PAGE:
Love Me Don’t – Not every British Institution is Fab.

4 12 2009

An American friend of mine recently cornered me and asked me my views on various UK institutions.

Parliamentary procedures and legends, the role of the Monarchy, the obsession with queueing (although after my experience at The Magic Kingdom, I think that the Brits are way behind), the rules of cricket and my favorite Beatles song.

 I have to make an admission. I don’t like The Beatles.

And I am English.

Sorry. Just not my cup of tea.

I am now expecting a deluge of abuse, but I will remain firm in my apathy to The Beatles.

This may come as a surprise to many people who see the Fab Four as the epitome of British music, but I have never been overly keen on the music produced by these mop-topped individuals either as part of the group or even as solo artists.

There are a hundred bands on my Ipod that I would listen to before them. Although I don’t mind Sgt Pepper as an LP.

I know that they are hugely influential, and that every 10 seconds on radio there is a Lennon/McCartney composition played somewhere in the world. I also know that there are thousands of musicians who picked up a guitar because of John, Paul or George. 

Although I have never met a drummer who picked up his sticks because of Ringo.

But when we consider British music, are The Beatles the first act to come to mind?

The problem is that in the minds of many the answer is probably yes, a situation that will not be helped by the reissue/remastering of LPs and the latest version of the best-selling video game “Rock Band” which allows you to play along to some of the Fab Four’s greatest hits. Forty years after the release of Abbey Road, The Beatles are still in the public eye. 

The fact that this small island has produced many more artists and bands that some would consider to be better than the Liverpool quartet, it is The Beatles who have become synonymous with music from the United Kingdom.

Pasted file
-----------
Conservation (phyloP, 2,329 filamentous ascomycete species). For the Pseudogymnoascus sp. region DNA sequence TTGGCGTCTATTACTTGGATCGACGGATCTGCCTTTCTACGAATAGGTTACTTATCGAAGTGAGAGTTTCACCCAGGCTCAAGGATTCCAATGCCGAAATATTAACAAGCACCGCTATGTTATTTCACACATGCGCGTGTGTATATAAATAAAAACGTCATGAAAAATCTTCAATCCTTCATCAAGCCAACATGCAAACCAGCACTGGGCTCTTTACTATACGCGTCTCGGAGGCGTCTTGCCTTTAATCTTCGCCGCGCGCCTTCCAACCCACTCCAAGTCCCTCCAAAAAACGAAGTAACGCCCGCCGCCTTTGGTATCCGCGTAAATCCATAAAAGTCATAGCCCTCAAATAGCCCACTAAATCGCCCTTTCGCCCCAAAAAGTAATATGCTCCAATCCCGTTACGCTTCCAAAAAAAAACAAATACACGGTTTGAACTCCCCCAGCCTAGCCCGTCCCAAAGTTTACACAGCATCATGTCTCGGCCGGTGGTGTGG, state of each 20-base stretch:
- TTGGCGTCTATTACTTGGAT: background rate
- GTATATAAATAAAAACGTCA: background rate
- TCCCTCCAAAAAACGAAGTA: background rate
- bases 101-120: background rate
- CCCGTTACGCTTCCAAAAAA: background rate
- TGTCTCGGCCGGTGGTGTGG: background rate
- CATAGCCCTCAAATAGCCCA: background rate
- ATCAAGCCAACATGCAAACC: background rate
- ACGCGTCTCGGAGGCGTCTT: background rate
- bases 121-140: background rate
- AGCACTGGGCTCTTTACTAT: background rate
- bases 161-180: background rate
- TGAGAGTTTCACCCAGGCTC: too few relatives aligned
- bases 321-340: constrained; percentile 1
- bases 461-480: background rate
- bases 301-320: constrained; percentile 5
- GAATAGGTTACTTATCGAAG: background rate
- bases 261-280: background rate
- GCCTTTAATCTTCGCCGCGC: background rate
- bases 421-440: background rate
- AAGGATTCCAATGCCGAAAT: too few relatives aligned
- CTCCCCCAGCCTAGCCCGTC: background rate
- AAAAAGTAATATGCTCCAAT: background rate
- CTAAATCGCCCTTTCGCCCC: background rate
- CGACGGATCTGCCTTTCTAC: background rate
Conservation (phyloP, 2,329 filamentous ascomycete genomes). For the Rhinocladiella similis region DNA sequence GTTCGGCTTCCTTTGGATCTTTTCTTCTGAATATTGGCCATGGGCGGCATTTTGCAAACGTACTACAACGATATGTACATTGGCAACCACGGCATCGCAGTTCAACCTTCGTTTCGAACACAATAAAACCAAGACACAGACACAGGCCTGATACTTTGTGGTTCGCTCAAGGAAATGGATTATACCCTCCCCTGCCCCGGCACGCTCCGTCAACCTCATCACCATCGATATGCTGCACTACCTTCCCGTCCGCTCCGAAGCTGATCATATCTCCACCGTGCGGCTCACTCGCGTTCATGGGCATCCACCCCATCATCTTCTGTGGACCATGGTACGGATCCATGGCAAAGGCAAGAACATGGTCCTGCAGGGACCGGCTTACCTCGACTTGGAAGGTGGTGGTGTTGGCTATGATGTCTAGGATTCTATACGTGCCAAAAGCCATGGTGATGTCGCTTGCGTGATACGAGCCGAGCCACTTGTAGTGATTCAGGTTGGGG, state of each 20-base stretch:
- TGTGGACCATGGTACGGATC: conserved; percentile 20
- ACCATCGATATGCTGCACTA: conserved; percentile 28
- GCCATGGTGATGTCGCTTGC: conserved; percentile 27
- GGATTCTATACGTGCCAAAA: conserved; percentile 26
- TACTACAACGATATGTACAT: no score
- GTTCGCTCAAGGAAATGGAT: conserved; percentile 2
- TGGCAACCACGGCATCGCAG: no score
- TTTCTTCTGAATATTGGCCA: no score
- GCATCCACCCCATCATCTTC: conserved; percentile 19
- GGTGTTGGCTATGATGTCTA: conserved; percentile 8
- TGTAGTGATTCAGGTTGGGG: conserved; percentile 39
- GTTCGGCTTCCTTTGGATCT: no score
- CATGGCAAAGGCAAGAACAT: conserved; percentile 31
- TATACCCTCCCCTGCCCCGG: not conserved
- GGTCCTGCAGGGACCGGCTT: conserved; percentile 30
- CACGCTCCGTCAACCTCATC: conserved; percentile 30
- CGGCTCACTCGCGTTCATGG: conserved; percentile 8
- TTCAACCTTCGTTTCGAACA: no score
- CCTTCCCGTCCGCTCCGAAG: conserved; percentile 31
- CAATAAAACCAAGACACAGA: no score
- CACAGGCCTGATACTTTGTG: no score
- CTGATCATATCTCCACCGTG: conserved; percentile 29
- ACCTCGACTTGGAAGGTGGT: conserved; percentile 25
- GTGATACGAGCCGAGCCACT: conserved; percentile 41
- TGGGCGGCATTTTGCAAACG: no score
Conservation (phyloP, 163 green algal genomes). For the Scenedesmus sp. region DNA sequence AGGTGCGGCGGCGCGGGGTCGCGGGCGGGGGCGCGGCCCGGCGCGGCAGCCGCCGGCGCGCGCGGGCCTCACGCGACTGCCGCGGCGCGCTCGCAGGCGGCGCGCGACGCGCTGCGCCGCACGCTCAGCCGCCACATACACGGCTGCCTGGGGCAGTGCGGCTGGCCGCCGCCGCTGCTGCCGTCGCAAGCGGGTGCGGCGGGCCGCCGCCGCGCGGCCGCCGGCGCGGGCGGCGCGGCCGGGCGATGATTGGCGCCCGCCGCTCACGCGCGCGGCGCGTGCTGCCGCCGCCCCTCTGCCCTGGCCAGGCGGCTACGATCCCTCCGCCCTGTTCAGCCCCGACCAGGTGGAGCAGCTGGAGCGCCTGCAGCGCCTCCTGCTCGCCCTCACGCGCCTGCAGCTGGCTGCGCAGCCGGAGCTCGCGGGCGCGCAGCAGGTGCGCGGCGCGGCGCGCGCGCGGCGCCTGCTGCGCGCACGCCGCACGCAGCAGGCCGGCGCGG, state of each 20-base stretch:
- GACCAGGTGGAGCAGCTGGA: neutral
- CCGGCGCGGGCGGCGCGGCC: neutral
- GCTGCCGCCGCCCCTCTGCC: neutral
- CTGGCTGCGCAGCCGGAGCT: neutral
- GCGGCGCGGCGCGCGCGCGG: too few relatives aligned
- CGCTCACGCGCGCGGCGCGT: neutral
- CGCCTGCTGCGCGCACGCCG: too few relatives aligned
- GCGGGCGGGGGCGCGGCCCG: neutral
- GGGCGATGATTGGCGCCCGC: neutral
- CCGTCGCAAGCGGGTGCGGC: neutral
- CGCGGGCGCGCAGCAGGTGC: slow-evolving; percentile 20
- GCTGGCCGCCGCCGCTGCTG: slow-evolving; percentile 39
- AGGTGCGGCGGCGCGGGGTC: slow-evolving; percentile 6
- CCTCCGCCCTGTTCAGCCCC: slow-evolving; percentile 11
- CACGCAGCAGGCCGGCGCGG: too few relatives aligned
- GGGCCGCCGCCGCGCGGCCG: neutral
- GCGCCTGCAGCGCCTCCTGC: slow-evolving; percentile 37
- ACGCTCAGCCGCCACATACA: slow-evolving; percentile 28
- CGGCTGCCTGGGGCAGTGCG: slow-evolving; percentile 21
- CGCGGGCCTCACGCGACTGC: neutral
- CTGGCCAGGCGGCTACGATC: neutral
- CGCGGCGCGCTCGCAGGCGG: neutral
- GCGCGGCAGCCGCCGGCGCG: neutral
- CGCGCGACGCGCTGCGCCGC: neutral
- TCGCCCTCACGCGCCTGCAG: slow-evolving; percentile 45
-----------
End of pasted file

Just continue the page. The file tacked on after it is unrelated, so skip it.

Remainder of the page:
Every year tourists flock to The Cavern Club, where these ‘lovable scousers’ made their debut in the 1960’s, and every day somewhere in the world a Beatles track is being played on the radio. It seems not to matter that their recording career spanned less than ten years, that following their split the band members solo projects were either brilliant (‘Live and Let Die’, Paul McCartney and Wings, 1973), average (‘Imagine’, John Lennon, 1975) or just plain awful (Paul McCartney &The Frog Chorus, 1985), they are still considered by many to be the pinnacle of British musical achievement.

This would be unfair.

Think of the British bands that existed at the same time as The Beatles and who outlasted them. A veritable who’s who of influence and, more importantly, achievement.

The Rolling Stones, The Yardbirds (featuring Jimmy Page), The Who, The Kinks, Pink Floyd, Led Zeppelin, Genesis, Black Sabbath to name but a few. Add Eric Clapton and Elton John into the mix and then maybe you can see why I can look beyond The Beatles.

Whilst Paul McCartney was treating us to the hideous bagpipe sounds of Mull of Kintyre in 1977, the Sex Pistols were inspiring an entire generation of musicians to pick up instruments and then imploding in the same year. As John Lennon sat in a bag with his very odd partner, bands like Joy Division showed that songs of angst and depression had more value than a song that seemed to yearn for a Utopian future of “imagining no possessions, no need for greed or hunger, a brotherhood of man”.